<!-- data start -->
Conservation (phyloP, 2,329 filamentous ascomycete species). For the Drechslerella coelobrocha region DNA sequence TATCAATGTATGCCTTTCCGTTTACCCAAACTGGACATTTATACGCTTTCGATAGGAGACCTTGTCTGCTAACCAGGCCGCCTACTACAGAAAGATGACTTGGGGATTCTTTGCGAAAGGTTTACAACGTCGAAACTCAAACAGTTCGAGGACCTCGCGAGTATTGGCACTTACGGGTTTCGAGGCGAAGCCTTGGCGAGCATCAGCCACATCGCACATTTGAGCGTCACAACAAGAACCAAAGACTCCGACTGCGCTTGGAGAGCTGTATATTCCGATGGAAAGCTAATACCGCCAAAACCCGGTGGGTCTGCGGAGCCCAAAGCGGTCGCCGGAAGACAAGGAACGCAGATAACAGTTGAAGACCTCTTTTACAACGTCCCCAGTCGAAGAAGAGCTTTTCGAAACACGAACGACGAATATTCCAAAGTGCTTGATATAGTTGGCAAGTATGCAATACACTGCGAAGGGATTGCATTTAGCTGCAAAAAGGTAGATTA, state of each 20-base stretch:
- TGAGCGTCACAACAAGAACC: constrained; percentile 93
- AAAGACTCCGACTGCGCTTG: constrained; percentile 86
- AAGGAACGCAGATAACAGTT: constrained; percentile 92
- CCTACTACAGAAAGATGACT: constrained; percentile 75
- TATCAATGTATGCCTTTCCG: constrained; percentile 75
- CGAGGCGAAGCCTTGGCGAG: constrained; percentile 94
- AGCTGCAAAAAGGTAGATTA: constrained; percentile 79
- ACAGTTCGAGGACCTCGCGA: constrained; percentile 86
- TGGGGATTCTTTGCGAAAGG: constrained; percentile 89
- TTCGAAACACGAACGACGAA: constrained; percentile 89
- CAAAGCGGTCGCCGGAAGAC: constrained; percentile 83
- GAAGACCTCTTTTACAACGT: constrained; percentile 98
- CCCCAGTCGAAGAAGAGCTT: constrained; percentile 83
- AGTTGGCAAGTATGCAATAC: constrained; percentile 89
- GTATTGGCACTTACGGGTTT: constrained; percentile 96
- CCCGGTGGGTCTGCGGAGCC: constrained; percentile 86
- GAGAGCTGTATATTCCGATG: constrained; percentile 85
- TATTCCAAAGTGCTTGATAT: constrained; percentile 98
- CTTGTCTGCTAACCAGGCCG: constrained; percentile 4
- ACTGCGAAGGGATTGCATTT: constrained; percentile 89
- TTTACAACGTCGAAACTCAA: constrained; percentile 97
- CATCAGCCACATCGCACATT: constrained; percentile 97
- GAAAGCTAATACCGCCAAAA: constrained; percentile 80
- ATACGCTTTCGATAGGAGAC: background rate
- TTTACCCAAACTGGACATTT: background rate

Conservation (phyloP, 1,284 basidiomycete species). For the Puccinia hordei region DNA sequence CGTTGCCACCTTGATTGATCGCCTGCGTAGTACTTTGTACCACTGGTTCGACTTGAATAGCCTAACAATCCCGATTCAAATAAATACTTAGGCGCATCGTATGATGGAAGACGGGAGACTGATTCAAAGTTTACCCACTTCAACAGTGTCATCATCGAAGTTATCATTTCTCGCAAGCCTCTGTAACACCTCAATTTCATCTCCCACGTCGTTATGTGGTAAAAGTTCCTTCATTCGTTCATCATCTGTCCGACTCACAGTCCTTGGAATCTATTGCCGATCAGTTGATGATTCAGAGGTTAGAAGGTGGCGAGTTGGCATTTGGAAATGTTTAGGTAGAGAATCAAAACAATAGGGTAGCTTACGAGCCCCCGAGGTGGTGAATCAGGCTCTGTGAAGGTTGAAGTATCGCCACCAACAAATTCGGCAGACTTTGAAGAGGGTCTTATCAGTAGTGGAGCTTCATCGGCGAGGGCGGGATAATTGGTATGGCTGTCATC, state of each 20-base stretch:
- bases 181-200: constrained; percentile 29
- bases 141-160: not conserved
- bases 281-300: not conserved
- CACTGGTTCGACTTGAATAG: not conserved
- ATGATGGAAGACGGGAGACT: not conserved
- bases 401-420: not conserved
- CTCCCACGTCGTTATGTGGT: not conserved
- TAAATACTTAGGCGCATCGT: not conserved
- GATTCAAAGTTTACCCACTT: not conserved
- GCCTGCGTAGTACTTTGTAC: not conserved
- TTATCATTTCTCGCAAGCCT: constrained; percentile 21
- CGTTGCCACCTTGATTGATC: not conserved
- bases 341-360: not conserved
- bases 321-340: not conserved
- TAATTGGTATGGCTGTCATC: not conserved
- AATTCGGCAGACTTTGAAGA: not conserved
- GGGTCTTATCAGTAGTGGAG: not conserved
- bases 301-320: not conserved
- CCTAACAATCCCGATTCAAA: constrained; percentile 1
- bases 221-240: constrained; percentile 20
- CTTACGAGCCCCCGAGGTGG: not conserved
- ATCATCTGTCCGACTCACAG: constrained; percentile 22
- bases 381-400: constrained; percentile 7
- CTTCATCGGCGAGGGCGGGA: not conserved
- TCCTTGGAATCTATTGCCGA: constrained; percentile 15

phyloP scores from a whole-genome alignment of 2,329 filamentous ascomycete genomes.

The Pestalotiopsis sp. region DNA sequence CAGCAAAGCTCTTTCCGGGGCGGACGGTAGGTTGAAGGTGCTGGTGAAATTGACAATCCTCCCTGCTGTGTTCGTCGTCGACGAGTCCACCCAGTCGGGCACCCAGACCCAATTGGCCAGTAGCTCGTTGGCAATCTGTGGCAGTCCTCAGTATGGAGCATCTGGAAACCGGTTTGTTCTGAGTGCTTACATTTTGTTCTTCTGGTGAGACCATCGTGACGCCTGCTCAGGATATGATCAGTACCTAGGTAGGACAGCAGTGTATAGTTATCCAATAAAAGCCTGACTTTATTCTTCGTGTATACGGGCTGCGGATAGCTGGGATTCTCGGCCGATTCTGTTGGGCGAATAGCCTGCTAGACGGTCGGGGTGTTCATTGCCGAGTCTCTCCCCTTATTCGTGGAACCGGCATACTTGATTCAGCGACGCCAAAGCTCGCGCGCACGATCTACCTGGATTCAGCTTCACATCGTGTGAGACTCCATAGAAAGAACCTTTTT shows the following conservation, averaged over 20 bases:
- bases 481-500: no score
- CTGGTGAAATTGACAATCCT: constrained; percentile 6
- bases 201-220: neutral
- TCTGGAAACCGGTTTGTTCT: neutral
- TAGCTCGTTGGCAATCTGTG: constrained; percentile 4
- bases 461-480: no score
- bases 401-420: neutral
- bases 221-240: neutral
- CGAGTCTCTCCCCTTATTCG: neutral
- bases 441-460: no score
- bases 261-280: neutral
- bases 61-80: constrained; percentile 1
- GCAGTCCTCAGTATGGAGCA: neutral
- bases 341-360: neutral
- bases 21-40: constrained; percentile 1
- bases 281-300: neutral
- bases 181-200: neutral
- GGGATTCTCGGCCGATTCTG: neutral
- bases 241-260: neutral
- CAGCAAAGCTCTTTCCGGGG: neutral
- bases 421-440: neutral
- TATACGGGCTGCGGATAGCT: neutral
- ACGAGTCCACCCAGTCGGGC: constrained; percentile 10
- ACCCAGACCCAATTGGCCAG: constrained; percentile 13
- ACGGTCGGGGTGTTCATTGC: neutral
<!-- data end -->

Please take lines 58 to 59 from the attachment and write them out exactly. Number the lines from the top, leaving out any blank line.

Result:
- TCTGGAAACCGGTTTGTTCT: neutral
- TAGCTCGTTGGCAATCTGTG: constrained; percentile 4